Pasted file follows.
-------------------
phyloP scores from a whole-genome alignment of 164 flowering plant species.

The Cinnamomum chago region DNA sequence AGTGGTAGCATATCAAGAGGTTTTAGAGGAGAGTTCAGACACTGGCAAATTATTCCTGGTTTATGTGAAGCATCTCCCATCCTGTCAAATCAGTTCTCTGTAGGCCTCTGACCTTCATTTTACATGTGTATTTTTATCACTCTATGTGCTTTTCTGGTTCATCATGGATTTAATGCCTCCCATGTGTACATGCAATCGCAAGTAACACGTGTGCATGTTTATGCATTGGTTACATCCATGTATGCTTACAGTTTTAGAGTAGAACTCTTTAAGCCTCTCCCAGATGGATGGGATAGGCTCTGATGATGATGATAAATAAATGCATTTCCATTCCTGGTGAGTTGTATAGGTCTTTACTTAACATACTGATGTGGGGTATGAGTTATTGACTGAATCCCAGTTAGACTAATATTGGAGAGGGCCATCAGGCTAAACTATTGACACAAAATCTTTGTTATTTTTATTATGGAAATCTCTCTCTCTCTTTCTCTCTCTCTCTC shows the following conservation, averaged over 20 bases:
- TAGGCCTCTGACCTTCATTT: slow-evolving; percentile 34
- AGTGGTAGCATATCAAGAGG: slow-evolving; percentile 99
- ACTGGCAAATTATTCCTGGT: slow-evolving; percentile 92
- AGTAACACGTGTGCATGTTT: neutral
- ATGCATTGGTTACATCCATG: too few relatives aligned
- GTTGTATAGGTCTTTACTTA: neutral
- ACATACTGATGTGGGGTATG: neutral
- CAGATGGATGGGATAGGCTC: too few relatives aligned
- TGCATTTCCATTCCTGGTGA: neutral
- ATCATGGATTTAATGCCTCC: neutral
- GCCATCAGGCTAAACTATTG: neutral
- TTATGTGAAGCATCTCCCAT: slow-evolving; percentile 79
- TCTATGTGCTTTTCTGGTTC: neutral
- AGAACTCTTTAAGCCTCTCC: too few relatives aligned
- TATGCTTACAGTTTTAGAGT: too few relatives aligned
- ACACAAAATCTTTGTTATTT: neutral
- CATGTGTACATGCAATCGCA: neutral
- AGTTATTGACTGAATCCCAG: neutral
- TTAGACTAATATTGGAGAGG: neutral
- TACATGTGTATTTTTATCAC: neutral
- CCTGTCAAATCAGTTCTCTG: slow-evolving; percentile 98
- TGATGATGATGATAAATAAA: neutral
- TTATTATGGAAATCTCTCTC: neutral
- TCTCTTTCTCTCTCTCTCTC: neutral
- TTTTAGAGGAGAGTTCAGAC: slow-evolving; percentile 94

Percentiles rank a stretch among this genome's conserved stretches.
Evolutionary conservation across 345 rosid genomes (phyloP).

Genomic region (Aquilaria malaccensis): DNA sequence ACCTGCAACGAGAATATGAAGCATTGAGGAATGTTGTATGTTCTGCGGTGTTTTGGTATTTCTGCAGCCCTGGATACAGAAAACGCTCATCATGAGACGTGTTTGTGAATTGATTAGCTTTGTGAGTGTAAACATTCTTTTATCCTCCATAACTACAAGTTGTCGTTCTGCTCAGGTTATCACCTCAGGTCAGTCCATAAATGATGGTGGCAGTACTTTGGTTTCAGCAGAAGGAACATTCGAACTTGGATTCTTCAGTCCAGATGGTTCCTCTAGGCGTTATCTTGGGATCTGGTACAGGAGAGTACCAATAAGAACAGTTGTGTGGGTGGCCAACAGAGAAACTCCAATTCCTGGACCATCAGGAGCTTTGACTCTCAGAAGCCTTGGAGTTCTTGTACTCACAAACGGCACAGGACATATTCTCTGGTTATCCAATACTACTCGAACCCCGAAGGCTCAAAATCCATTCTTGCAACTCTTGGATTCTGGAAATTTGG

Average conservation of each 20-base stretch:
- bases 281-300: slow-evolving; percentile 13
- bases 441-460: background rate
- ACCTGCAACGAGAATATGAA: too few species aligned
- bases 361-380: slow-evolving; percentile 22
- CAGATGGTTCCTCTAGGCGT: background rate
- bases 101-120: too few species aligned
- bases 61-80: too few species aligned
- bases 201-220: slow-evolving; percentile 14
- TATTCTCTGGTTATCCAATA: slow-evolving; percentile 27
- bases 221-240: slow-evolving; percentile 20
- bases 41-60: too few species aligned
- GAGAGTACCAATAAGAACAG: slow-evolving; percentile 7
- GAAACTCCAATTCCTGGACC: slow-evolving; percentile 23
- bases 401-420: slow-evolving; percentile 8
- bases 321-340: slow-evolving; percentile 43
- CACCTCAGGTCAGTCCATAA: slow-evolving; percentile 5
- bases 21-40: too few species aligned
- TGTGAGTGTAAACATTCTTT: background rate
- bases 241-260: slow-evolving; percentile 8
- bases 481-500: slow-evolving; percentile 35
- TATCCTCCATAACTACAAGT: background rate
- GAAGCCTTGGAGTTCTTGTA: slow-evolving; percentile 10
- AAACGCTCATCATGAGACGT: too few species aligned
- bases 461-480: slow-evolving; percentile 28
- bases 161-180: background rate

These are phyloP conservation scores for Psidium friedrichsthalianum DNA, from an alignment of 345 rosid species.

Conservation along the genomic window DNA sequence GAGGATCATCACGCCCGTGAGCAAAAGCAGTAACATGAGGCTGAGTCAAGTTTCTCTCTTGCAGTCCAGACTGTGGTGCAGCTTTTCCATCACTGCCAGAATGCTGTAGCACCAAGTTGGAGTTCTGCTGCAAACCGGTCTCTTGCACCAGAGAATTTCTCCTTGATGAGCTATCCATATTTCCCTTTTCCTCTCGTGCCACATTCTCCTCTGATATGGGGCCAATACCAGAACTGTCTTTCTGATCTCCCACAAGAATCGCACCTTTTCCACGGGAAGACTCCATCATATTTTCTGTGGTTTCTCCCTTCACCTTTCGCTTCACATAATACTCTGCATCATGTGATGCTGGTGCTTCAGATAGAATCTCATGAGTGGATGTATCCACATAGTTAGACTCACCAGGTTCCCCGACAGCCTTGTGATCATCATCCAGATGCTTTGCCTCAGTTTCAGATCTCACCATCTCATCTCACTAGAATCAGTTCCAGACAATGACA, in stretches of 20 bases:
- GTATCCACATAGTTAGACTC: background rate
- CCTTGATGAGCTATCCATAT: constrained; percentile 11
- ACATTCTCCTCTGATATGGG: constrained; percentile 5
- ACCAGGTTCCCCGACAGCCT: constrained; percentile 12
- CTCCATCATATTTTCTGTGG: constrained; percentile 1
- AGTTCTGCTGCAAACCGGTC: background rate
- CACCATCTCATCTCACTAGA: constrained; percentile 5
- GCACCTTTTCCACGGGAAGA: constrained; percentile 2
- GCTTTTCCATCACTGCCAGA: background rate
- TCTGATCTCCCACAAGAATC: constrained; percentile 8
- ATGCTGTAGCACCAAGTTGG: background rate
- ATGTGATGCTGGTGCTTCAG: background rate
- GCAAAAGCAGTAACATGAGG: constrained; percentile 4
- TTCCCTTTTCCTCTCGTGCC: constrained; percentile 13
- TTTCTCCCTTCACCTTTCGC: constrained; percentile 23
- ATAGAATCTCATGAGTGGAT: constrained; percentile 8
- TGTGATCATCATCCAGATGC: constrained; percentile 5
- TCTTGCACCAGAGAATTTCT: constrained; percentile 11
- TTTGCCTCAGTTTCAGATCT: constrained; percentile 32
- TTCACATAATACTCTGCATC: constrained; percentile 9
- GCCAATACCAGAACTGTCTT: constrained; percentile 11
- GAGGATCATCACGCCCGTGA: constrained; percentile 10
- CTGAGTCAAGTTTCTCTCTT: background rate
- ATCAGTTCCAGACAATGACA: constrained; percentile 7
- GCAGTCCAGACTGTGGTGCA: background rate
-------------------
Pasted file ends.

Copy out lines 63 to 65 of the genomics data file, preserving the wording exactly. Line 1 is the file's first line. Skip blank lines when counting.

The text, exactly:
- CTCCATCATATTTTCTGTGG: constrained; percentile 1
- AGTTCTGCTGCAAACCGGTC: background rate
- CACCATCTCATCTCACTAGA: constrained; percentile 5